Portfolio Analysis Basics #4 – Focus on “Asset Type Diversification”​

Portfolio Analysis Basics #4 – Focus on “Asset Type Diversification”​

Diversification can be neatly summed up by the well-known phrase “not putting your eggs in one basket”. In the context of investing, the “eggs” can be thought of as the funds or other assets held within the “basket” of a portfolio.

There are various different types of diversification to consider when investing:

  1. Management: choosing two global equity funds rather than one, so as to reduce the risk to the portfolio of one manager’s strategy suddenly underperforming (possibly due to a change in management).
  2. Currency: choosing assets denominated in a range of currencies (USD, GBP, EUR) beyond the currency of the cash invested.
  3. Sector: choosing a variety of industries and services rather than only buying, for example, technology-related assets.
  4. Region: choosing a variety of locations rather than only investing, for example, in China-based assets.
  5. Asset Type: choosing an appropriate mixture of equities and bonds, rather than putting all of your money into equities.

This article will focus on arguably the most critical of the above; diversification of Asset Type.

So, what are the benefits of Asset Type diversification?

Put simply, choosing the correct blend of asset types for a client’s portfolio (tailored to the client’s risk profile) determines the level of volatility of the portfolio returns over time. If a client has an overly-aggressive portfolio for their capacity for risk, this may result in the classic self-destructive behaviour of “selling low” during a dip in the market, due to the client’s emotional overreaction to that event.

For a crystal clear illustration of the statement above, I’d refer you to the following two charts from JP Morgan’s excellent “Guide to the Markets”:

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To me, these two charts illustrate, respectively:

  • the significantly “smoother” trajectory of a mixed equity & bond allocation (as compared with a 100% equity allocation, as represented by the S&P 500), and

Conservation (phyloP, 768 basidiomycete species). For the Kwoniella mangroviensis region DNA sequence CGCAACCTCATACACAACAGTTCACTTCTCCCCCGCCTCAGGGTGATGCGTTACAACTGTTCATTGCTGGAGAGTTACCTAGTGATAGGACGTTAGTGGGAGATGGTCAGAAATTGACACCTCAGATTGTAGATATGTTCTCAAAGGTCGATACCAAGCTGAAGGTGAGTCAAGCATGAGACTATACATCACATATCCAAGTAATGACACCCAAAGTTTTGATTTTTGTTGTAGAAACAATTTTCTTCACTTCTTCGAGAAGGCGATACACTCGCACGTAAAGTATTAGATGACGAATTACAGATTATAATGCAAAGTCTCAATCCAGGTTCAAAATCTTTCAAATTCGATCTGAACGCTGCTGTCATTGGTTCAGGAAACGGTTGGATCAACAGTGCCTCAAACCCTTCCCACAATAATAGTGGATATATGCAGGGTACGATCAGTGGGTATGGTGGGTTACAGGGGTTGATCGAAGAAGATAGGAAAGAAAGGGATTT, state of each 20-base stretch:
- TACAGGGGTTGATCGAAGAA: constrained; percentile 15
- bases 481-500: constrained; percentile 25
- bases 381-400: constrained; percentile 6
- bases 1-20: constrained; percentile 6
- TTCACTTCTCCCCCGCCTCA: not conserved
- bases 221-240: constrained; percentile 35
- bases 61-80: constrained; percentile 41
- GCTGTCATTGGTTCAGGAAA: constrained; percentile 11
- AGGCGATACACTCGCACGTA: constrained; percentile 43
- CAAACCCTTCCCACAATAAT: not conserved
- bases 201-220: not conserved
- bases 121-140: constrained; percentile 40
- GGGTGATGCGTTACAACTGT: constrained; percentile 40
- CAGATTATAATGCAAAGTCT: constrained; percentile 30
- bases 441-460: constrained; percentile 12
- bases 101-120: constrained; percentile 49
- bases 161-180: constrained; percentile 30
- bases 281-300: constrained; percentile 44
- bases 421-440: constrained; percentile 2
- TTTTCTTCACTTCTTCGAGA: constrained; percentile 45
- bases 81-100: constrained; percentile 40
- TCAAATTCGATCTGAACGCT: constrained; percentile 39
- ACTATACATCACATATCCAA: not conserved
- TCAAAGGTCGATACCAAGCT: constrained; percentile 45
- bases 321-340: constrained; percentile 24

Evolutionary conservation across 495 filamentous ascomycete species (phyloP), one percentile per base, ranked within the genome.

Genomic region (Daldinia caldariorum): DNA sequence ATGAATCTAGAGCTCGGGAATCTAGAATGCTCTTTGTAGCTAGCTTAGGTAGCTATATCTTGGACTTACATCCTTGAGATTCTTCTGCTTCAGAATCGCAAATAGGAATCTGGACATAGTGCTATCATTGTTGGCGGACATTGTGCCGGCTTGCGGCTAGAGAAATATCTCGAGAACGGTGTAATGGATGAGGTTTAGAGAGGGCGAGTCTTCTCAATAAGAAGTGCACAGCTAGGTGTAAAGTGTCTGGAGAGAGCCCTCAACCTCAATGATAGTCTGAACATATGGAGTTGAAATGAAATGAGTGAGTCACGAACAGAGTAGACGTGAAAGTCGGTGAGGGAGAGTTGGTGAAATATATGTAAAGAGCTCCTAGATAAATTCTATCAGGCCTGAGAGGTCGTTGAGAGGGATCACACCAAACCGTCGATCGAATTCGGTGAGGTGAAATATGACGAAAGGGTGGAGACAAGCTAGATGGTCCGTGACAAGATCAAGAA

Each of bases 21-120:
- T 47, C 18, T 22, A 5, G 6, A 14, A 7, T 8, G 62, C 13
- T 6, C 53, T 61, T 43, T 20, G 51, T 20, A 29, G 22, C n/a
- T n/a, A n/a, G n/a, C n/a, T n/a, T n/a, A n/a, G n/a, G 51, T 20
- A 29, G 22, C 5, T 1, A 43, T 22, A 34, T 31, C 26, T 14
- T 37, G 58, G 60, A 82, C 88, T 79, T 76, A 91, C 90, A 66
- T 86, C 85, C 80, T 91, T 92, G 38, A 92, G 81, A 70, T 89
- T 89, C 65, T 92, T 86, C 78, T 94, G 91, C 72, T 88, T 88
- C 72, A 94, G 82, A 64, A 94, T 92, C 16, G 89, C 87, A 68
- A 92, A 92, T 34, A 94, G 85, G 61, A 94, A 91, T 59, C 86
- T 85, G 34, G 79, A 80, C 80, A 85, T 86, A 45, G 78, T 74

• the surprisingly mediocre 1.9% annualised return of the “average investor” over 20 years, despite the relatively positive returns of all of the classic asset types.

Conclusion

Does your portfolio contain the correct blend of asset types for your risk profile? Do you remember this being a talking point at the time your portfolio was put together? All too often I come across “off-the-peg” portfolio allocations which have volatility levels inappropriate for the clients who are holding them, due an inappropriate blend of asset types.

As with the other attributes of portfolio construction I’ve covered, my overriding objective is always to come to a conclusion which has involved a full discussion with the client. The resulting tailored portfolio allocation is therefore much less likely to cause the temptation to “buy high” or “sell low”, and that is clearly the best state for both client, and advisor.

 

Written by Michael Davidson
This article aims to provide information, it does not constitute financial advice, nor should it be relied upon as such. You should speak to a financial advisor regarding your circumstances before making a financial commitment. Global Financial Consultants Pte Ltd is a Licensed Financial Advisor and is regulated by the Monetary Authority of Singapore. MAS License number FA100035-3



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